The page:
How bodies and plants repair UV damaged DNA | Science Blog:
For the first time, researchers have observed exactly how some cells are able to repair DNA damage caused by the sun's ultraviolet (UV) radiation.
The Ohio State University study revealed how the enzyme photolyase uses energy from visible light to repair UV damage.
This enzyme is missing in all mammals, including humans, although all plants and all other animals have it. Greater understanding of how photolyase works could one day lead to drugs that help repair UV damage in human DNA.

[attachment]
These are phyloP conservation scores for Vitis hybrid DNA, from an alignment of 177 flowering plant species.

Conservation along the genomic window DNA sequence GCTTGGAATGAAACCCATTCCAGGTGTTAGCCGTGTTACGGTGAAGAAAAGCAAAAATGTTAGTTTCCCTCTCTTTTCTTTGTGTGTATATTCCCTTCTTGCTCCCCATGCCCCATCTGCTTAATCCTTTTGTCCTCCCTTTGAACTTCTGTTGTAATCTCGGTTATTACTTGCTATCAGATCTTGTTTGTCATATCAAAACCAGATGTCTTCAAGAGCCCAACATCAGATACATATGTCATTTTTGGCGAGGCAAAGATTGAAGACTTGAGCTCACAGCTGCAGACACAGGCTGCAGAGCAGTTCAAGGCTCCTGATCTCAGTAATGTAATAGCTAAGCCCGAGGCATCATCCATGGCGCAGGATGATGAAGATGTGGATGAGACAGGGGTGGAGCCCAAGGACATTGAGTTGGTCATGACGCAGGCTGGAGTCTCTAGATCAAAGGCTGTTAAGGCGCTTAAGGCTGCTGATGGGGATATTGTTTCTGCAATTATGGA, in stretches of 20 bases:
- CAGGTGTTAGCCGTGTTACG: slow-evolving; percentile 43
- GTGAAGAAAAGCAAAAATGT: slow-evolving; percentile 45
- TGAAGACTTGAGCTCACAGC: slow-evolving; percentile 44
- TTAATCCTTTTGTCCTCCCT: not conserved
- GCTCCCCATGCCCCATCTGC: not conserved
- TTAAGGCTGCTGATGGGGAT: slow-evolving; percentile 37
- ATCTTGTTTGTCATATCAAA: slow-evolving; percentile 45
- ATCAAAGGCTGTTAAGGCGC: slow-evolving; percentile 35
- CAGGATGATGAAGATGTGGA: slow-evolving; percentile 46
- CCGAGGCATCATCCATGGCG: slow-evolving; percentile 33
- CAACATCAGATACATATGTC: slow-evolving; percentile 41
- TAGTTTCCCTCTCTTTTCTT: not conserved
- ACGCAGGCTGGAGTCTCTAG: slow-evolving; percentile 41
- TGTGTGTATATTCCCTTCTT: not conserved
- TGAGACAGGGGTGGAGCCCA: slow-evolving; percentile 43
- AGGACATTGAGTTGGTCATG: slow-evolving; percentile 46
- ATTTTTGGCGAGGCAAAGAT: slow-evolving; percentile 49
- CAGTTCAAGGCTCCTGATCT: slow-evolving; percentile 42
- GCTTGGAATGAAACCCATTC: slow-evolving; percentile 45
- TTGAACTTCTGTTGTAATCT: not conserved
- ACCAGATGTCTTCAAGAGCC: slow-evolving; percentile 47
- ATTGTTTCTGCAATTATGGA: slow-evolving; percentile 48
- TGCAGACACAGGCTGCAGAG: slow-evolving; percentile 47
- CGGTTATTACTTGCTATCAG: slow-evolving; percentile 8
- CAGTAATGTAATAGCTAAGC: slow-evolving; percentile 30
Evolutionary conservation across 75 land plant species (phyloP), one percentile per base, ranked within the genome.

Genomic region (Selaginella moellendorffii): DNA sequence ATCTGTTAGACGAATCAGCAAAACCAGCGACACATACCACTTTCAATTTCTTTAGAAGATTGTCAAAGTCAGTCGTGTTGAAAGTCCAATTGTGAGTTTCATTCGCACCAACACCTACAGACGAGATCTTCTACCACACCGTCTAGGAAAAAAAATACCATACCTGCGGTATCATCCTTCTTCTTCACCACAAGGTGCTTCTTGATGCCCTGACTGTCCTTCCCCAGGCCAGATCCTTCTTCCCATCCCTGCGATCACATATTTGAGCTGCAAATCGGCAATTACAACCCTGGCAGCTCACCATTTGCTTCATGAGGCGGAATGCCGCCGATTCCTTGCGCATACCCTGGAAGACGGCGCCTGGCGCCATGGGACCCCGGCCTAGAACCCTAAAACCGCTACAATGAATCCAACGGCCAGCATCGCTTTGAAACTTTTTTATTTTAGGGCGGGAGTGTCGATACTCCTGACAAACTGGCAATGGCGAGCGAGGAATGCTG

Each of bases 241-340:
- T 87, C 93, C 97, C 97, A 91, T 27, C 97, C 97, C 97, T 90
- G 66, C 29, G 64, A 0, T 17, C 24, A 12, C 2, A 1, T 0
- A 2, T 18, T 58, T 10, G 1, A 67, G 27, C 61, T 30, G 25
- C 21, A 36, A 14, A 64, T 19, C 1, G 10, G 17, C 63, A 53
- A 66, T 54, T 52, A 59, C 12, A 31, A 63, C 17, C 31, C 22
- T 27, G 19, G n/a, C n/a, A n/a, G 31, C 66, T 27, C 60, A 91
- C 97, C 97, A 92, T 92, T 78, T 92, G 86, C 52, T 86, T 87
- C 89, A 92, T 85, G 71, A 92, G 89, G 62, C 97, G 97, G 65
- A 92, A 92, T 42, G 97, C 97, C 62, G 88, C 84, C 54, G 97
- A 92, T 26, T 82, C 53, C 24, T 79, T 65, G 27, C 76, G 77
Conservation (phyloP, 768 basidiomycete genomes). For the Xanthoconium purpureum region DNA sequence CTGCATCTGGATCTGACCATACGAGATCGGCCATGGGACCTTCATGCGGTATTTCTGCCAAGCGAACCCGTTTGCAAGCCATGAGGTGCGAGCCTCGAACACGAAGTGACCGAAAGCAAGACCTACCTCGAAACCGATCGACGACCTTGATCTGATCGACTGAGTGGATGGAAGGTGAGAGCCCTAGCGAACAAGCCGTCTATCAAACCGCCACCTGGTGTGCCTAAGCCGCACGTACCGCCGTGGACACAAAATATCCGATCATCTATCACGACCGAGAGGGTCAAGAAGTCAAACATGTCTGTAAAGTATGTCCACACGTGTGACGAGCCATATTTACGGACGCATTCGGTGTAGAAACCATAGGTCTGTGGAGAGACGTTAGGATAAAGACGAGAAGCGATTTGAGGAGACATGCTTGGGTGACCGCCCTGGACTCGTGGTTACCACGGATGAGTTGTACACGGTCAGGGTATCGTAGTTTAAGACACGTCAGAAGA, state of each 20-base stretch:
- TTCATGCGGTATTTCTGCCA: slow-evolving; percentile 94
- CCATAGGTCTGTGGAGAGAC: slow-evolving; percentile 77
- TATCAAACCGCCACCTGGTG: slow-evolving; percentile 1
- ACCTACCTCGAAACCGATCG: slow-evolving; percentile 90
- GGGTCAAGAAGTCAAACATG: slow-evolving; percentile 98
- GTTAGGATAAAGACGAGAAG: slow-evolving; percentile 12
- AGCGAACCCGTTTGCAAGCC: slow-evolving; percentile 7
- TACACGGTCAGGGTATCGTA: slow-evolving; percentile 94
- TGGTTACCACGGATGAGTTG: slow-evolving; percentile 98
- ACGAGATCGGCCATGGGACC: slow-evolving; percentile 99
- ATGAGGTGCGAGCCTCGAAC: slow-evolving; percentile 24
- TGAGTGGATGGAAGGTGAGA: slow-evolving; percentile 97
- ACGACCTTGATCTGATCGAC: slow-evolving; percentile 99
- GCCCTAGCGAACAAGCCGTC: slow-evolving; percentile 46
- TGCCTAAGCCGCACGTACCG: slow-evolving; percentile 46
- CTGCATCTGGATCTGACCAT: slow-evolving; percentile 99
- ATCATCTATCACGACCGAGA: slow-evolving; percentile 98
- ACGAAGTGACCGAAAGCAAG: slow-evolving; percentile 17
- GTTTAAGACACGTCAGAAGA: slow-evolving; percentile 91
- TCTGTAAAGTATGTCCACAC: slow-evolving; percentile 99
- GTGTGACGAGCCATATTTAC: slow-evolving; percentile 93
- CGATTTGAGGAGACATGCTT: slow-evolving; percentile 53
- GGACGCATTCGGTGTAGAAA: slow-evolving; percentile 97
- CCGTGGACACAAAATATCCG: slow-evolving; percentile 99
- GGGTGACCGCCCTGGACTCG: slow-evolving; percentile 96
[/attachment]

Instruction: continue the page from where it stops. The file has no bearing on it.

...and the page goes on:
Scientists believe that all placental mammals lost the ability to make this enzyme some 170 million years ago, said Zhong, an assistant professor of physics and adjunct assistant professor of chemistry and biochemistry at Ohio State.
That's why humans, mice, and all other mammals are particularly vulnerable to cancer-causing UV rays from the sun. But the rest of the animal kingdom – insects, fish, birds, amphibians, marsupials, and even bacteria, viruses and yeast – retained a greater ability to repair such damage.